Authors’ comments – Risk of acute myocardial infarction with NSAIDs in real world use: bayesian meta-analysis of individual patient data - On absolute increases in risk and persistence of elevated risk
In the individual patient data (IPD) meta-analysis of NSAIDs in real-world use, the IPD (1) were drawn from the elderly (≥ 65 years) in the RAMQ study and general populations in the Finland (all ages), GPRD (≥ 45 years) and Saskatchewan studies (40-84 years) (Appendix 2 - Table 1).
Odds ratio point estimates of acute myocardial infarction (MI) for current use indicate an associated relative increase in risk of 20% to 50% overall, with possible increases of 75% for ibuprofen and naproxen. (1 ) Absolute increases in risk are not readily available from this IPD meta-analysis pooling a population-based case-control study (Finland) and nested case-control studies (RAMQ, GPRD, Saskatchewan), although they could be calculated for each study. The overall baseline cardiovascular disease risk in this IPD meta-analysis may be inferred from the prevalence of comorbidities for each population (Table 1).
Randomised controlled trials (RCTs) inform on the incidence rate of acute MI with the common available NSAIDs. In the PRECISON trial studying patients with established cardiovascular disease or an increased risk of the development of cardiovascular disease, the overall rate of acute myocardial infarction with celecoxib, ibuprofen, or naproxen was 0.40 (on-treatment population) to 0.44 (intention-to-treat population) per 100 person-years of follow-up. (2) In the Trelle network meta-analysis of RCTs, the rate of acute myocardial infarction with celecoxib, diclofenac, ibuprofen, or naproxen was 0.46 per 100 person-years of follow-up. (3) The denominator, person-years, combines persons and time by summing the periods of time at risk for each of the subjects. (4) Since one person-year could correspond to one person at risk of acute MI observed over one year or to 365 persons observed for one day (or to other scenarios of number of persons at risk and durations of follow-up), an incidence rate may not be the best metric for making clinical decisions.
A more useful approach to managing risk of acute myocardial infarction with NSAIDs might be to personalize counselling and make treatment decisions based on a person’s baseline risk calculated from the Framingham Risk Score, which estimates coronary heart disease risk at 10 years and is widely used in routine practice. Without use of NSAIDs, one could expect that the number of cases of acute myocardial infarction will be fewer than 1 case per year per 100 persons in those at low risk (less than or equal to 10% over 10 years), 1 to 2 cases per year per 100 persons in those at intermediate risk (10-20% over 10 years), and greater than 2 cases per year per 100 persons in those at high risk (>20% over 10 years).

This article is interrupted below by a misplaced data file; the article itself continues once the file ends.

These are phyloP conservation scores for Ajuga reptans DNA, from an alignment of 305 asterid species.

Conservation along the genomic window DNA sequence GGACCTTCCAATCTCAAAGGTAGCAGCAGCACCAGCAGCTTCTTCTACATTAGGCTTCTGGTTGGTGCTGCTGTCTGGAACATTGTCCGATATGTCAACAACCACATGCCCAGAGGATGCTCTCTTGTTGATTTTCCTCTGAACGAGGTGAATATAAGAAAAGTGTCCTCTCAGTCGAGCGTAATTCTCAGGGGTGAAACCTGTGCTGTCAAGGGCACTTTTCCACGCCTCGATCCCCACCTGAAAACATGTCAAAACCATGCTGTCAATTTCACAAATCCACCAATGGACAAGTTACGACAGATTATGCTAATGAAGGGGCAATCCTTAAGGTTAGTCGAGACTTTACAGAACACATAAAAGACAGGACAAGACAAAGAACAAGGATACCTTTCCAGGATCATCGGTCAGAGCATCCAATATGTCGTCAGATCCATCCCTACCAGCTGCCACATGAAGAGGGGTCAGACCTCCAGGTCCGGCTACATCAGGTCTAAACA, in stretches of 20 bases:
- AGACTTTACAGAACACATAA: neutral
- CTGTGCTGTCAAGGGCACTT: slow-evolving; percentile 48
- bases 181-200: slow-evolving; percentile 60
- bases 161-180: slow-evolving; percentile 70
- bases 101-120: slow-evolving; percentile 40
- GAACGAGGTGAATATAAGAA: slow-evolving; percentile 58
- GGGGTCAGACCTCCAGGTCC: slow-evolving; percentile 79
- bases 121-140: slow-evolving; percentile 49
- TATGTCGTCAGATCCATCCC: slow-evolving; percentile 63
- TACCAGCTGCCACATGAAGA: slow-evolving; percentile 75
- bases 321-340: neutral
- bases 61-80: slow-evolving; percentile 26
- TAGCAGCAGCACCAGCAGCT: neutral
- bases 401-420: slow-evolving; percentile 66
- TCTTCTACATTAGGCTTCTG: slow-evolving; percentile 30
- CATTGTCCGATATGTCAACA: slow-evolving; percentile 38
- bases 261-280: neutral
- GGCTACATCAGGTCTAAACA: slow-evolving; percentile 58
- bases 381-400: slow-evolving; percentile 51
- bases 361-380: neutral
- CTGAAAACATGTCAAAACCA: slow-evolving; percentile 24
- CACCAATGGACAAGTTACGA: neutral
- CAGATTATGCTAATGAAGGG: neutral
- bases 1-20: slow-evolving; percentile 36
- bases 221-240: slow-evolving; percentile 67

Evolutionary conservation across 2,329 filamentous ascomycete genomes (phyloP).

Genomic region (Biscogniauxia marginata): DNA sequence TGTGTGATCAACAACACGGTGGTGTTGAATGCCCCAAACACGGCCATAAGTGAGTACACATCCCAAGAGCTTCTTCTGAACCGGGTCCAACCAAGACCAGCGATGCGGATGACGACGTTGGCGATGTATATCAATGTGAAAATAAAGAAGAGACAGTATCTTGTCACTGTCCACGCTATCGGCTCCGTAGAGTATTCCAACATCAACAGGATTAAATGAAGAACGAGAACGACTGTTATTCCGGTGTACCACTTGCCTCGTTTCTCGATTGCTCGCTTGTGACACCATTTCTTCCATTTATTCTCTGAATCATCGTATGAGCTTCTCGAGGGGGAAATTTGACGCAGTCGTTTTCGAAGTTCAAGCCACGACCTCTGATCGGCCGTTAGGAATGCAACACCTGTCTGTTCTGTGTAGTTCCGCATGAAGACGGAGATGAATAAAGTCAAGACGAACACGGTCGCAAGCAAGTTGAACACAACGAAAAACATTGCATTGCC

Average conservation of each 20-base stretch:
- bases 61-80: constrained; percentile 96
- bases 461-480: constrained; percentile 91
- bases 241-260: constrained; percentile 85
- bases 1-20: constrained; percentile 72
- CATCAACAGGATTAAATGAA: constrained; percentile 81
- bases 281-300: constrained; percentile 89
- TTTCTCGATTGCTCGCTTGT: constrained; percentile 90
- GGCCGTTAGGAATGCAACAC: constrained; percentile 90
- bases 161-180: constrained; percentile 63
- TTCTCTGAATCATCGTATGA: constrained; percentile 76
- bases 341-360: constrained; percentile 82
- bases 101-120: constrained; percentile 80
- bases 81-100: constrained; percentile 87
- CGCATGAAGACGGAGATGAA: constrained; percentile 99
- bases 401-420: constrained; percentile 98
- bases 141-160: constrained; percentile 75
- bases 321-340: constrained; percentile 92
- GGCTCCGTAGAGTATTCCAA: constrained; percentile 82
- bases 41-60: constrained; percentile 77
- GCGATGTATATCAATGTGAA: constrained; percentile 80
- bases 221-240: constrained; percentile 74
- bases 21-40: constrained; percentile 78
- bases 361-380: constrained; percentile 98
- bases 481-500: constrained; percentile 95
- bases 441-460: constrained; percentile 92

Assuming an increase in the relative risk of acute MI of 20 to 50% across NSAID doses and durations studied in the IPD meta-analysis,1 the number of excess acute myocardial infarctions associated with use of common NSAIDs might range from fewer to 0.2 to 0.5 case per year per 100 persons in those at low coronary risk or < 0.2-0.5% annually (< 2 to 5 cases per 1000 persons per year) up to 0.4 to 1 or more cases per year per 100 persons in those at high coronary risk or > 0.4 to 1% annually (> 4 to 10 cases per 1000 patients per year). Hence the absolute percentage increase of excess MIs due to NSAID exposure is likely to range from 0.2% to 1% annually.
With use of ibuprofen > 1200 mg/day or naproxen > 750 mg/day for one to four weeks, the results of the IPD meta-analysis are compatible with a possible 75% relative increase in risk of acute myocardial infarction. With use for longer than one month, the risk of acute MI did not seem to continue to increase further but risk of acute MI remained constantly elevated with continued use of common NSAIDs. However, in our pooled analysis, follow-up stopped once a patient had experienced a first acute myocardial infarction.
In summary, the meta-analysis of patient-level data suggests that use of common NSAIDs increases a person’s relative risk of acute MI by about 20 to 50% overall and possibly by 75% with high-dose ibuprofen or naproxen used for one to four weeks. Our study does not allow an estimate for the risk of second heart attacks. Depending on the individual baseline heart attack risk, it seems reasonable to conclude that the absolute risk due to use of NSAIDs is on average increased by about 0.5-1% per year. With use for one to seven days, the IPD meta-analysis does not allow determining on which day or at what dose the risk of acute MI starts increasing over and above a person’s baseline level. Other studies are in progress to try elucidating this.
Michèle Bally, BPharm, MSc, PhD
Epidemiologist and researcher, University of Montreal Hospital Research Center (CRCHUM), Montreal, Canada
James M Brophy, MD, FRCP(c), FACC, FCCS, PhD
Professor of Medicine and Epidemiology, McGill University, Montreal, Canada
1. Bally M, Dendukuri N, Rich B, et al. Risk of acute myocardial infarction with NSAIDs in real world use: bayesian meta-analysis of individual patient data. BMJ. 2017;357:j1909.
2. Nissen SE, Yeomans ND, Solomon DH, et al. Cardiovascular safety of celecoxib, naproxen, or ibuprofen for arthritis. N Engl J Med. 2016;375(26):2519-29.
3. Trelle S, Reichenbach S, Wandel S, et al. Cardiovascular safety of non-steroidal anti-inflammatory drugs: network meta-analysis. BMJ. 2011;342:c7086.
4. A Dictionary of Epidemiology. Edited by Miquel Porta. Fifth edition. Published in print January 2008 | ISBN: 9780195314496. Published online January 2014. p. 240. http://www.irea.ir/files/site1/pages/dictionary.pdf.
Competing interests: Author JMB reports serving on the Data Monitoring Committee for the PRECISION trial, which was sponsored by Pfizer, during the conduct of the study